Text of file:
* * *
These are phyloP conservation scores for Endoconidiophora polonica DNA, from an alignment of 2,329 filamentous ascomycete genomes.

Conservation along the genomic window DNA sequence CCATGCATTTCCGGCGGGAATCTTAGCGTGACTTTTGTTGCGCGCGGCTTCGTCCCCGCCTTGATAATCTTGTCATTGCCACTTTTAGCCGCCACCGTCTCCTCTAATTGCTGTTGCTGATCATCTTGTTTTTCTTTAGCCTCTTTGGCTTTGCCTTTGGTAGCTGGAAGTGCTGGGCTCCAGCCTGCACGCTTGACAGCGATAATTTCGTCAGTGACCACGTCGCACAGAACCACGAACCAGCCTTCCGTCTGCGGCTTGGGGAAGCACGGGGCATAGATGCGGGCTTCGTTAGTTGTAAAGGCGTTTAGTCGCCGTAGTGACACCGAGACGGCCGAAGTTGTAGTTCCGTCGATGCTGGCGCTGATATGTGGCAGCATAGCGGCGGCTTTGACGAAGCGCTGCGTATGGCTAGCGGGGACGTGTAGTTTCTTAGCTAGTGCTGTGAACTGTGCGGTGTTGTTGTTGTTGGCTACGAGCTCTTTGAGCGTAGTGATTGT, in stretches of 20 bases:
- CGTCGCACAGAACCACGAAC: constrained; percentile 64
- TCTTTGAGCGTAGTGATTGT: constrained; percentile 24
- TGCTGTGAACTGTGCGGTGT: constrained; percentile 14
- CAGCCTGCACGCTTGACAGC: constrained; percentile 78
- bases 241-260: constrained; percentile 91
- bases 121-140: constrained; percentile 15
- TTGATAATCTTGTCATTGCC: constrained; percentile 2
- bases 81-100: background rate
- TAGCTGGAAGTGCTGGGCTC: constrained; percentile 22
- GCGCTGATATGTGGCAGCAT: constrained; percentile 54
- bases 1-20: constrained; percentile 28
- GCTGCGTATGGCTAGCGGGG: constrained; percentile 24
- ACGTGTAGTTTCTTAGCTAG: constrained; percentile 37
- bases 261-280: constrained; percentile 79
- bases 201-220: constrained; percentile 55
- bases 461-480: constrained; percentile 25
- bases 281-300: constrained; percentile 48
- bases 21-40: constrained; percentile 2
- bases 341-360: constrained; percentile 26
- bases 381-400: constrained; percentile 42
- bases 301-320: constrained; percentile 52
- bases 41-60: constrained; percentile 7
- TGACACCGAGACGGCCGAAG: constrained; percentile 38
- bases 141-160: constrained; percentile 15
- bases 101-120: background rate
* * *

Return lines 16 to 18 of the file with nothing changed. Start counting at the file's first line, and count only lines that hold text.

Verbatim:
- bases 261-280: constrained; percentile 79
- bases 201-220: constrained; percentile 55
- bases 461-480: constrained; percentile 25